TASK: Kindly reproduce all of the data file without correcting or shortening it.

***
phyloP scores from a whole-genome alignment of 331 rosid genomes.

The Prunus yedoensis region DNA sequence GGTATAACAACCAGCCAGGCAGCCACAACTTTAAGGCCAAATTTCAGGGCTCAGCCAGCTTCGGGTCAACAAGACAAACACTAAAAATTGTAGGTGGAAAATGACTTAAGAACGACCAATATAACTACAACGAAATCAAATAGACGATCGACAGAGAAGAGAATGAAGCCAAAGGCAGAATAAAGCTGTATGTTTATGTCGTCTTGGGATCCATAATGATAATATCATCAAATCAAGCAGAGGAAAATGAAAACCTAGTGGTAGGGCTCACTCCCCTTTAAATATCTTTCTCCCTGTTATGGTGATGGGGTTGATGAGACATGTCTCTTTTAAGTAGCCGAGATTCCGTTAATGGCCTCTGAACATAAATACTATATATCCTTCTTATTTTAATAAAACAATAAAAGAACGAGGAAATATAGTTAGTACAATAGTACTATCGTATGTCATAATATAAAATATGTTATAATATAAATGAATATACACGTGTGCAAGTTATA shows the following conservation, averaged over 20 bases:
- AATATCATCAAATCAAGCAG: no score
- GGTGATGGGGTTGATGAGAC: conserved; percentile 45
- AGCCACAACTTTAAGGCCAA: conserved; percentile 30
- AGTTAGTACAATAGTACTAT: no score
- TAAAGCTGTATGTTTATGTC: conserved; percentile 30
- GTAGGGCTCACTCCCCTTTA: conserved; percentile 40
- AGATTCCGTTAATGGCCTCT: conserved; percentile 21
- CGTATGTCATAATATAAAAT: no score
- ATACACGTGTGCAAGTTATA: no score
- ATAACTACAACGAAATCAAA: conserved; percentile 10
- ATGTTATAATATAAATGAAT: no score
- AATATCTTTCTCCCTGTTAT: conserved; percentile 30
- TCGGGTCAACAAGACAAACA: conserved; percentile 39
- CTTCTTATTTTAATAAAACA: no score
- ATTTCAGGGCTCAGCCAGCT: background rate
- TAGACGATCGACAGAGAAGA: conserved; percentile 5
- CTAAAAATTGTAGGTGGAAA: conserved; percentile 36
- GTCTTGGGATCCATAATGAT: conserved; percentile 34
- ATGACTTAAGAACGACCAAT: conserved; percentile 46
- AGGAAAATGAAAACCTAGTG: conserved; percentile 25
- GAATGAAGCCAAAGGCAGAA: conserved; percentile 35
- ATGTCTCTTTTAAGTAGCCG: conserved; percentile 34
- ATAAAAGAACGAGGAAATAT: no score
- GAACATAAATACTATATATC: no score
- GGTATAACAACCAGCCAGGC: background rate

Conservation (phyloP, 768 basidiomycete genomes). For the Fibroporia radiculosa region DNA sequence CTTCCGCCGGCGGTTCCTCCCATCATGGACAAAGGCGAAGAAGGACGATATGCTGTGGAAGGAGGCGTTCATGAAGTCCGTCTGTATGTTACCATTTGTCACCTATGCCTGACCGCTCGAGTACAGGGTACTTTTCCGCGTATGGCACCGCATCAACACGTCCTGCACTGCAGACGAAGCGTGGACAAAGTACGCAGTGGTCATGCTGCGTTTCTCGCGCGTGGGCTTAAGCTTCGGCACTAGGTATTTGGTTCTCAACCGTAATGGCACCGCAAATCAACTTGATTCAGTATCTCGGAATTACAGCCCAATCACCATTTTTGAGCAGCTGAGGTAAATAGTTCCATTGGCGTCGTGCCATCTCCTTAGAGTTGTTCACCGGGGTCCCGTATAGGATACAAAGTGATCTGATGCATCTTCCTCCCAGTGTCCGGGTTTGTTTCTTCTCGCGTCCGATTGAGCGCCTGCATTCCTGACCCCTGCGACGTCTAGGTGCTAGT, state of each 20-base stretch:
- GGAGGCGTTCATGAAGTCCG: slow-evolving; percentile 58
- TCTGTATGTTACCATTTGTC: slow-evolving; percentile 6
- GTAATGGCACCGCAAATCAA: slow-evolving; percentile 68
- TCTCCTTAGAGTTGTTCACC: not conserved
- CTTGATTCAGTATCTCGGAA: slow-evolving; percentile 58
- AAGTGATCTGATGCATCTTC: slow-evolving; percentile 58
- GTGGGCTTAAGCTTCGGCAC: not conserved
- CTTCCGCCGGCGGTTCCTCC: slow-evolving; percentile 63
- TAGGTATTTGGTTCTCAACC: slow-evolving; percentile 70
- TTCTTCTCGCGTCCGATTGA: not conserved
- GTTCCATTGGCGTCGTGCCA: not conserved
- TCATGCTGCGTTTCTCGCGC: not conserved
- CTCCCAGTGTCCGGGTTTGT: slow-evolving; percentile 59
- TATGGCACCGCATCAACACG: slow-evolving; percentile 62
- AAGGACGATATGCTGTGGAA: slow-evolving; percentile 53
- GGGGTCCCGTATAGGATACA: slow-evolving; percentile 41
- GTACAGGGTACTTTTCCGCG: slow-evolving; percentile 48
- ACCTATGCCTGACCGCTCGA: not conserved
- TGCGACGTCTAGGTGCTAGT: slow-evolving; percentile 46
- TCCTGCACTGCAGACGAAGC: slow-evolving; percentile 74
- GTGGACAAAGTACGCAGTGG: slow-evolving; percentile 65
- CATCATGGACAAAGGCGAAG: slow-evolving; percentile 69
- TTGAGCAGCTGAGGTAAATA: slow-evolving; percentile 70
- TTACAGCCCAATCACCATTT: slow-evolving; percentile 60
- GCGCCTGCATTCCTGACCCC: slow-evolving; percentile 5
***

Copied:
phyloP scores from a whole-genome alignment of 331 rosid genomes.

The Prunus yedoensis region DNA sequence GGTATAACAACCAGCCAGGCAGCCACAACTTTAAGGCCAAATTTCAGGGCTCAGCCAGCTTCGGGTCAACAAGACAAACACTAAAAATTGTAGGTGGAAAATGACTTAAGAACGACCAATATAACTACAACGAAATCAAATAGACGATCGACAGAGAAGAGAATGAAGCCAAAGGCAGAATAAAGCTGTATGTTTATGTCGTCTTGGGATCCATAATGATAATATCATCAAATCAAGCAGAGGAAAATGAAAACCTAGTGGTAGGGCTCACTCCCCTTTAAATATCTTTCTCCCTGTTATGGTGATGGGGTTGATGAGACATGTCTCTTTTAAGTAGCCGAGATTCCGTTAATGGCCTCTGAACATAAATACTATATATCCTTCTTATTTTAATAAAACAATAAAAGAACGAGGAAATATAGTTAGTACAATAGTACTATCGTATGTCATAATATAAAATATGTTATAATATAAATGAATATACACGTGTGCAAGTTATA shows the following conservation, averaged over 20 bases:
- AATATCATCAAATCAAGCAG: no score
- GGTGATGGGGTTGATGAGAC: conserved; percentile 45
- AGCCACAACTTTAAGGCCAA: conserved; percentile 30
- AGTTAGTACAATAGTACTAT: no score
- TAAAGCTGTATGTTTATGTC: conserved; percentile 30
- GTAGGGCTCACTCCCCTTTA: conserved; percentile 40
- AGATTCCGTTAATGGCCTCT: conserved; percentile 21
- CGTATGTCATAATATAAAAT: no score
- ATACACGTGTGCAAGTTATA: no score
- ATAACTACAACGAAATCAAA: conserved; percentile 10
- ATGTTATAATATAAATGAAT: no score
- AATATCTTTCTCCCTGTTAT: conserved; percentile 30
- TCGGGTCAACAAGACAAACA: conserved; percentile 39
- CTTCTTATTTTAATAAAACA: no score
- ATTTCAGGGCTCAGCCAGCT: background rate
- TAGACGATCGACAGAGAAGA: conserved; percentile 5
- CTAAAAATTGTAGGTGGAAA: conserved; percentile 36
- GTCTTGGGATCCATAATGAT: conserved; percentile 34
- ATGACTTAAGAACGACCAAT: conserved; percentile 46
- AGGAAAATGAAAACCTAGTG: conserved; percentile 25
- GAATGAAGCCAAAGGCAGAA: conserved; percentile 35
- ATGTCTCTTTTAAGTAGCCG: conserved; percentile 34
- ATAAAAGAACGAGGAAATAT: no score
- GAACATAAATACTATATATC: no score
- GGTATAACAACCAGCCAGGC: background rate

Conservation (phyloP, 768 basidiomycete genomes). For the Fibroporia radiculosa region DNA sequence CTTCCGCCGGCGGTTCCTCCCATCATGGACAAAGGCGAAGAAGGACGATATGCTGTGGAAGGAGGCGTTCATGAAGTCCGTCTGTATGTTACCATTTGTCACCTATGCCTGACCGCTCGAGTACAGGGTACTTTTCCGCGTATGGCACCGCATCAACACGTCCTGCACTGCAGACGAAGCGTGGACAAAGTACGCAGTGGTCATGCTGCGTTTCTCGCGCGTGGGCTTAAGCTTCGGCACTAGGTATTTGGTTCTCAACCGTAATGGCACCGCAAATCAACTTGATTCAGTATCTCGGAATTACAGCCCAATCACCATTTTTGAGCAGCTGAGGTAAATAGTTCCATTGGCGTCGTGCCATCTCCTTAGAGTTGTTCACCGGGGTCCCGTATAGGATACAAAGTGATCTGATGCATCTTCCTCCCAGTGTCCGGGTTTGTTTCTTCTCGCGTCCGATTGAGCGCCTGCATTCCTGACCCCTGCGACGTCTAGGTGCTAGT, state of each 20-base stretch:
- GGAGGCGTTCATGAAGTCCG: slow-evolving; percentile 58
- TCTGTATGTTACCATTTGTC: slow-evolving; percentile 6
- GTAATGGCACCGCAAATCAA: slow-evolving; percentile 68
- TCTCCTTAGAGTTGTTCACC: not conserved
- CTTGATTCAGTATCTCGGAA: slow-evolving; percentile 58
- AAGTGATCTGATGCATCTTC: slow-evolving; percentile 58
- GTGGGCTTAAGCTTCGGCAC: not conserved
- CTTCCGCCGGCGGTTCCTCC: slow-evolving; percentile 63
- TAGGTATTTGGTTCTCAACC: slow-evolving; percentile 70
- TTCTTCTCGCGTCCGATTGA: not conserved
- GTTCCATTGGCGTCGTGCCA: not conserved
- TCATGCTGCGTTTCTCGCGC: not conserved
- CTCCCAGTGTCCGGGTTTGT: slow-evolving; percentile 59
- TATGGCACCGCATCAACACG: slow-evolving; percentile 62
- AAGGACGATATGCTGTGGAA: slow-evolving; percentile 53
- GGGGTCCCGTATAGGATACA: slow-evolving; percentile 41
- GTACAGGGTACTTTTCCGCG: slow-evolving; percentile 48
- ACCTATGCCTGACCGCTCGA: not conserved
- TGCGACGTCTAGGTGCTAGT: slow-evolving; percentile 46
- TCCTGCACTGCAGACGAAGC: slow-evolving; percentile 74
- GTGGACAAAGTACGCAGTGG: slow-evolving; percentile 65
- CATCATGGACAAAGGCGAAG: slow-evolving; percentile 69
- TTGAGCAGCTGAGGTAAATA: slow-evolving; percentile 70
- TTACAGCCCAATCACCATTT: slow-evolving; percentile 60
- GCGCCTGCATTCCTGACCCC: slow-evolving; percentile 5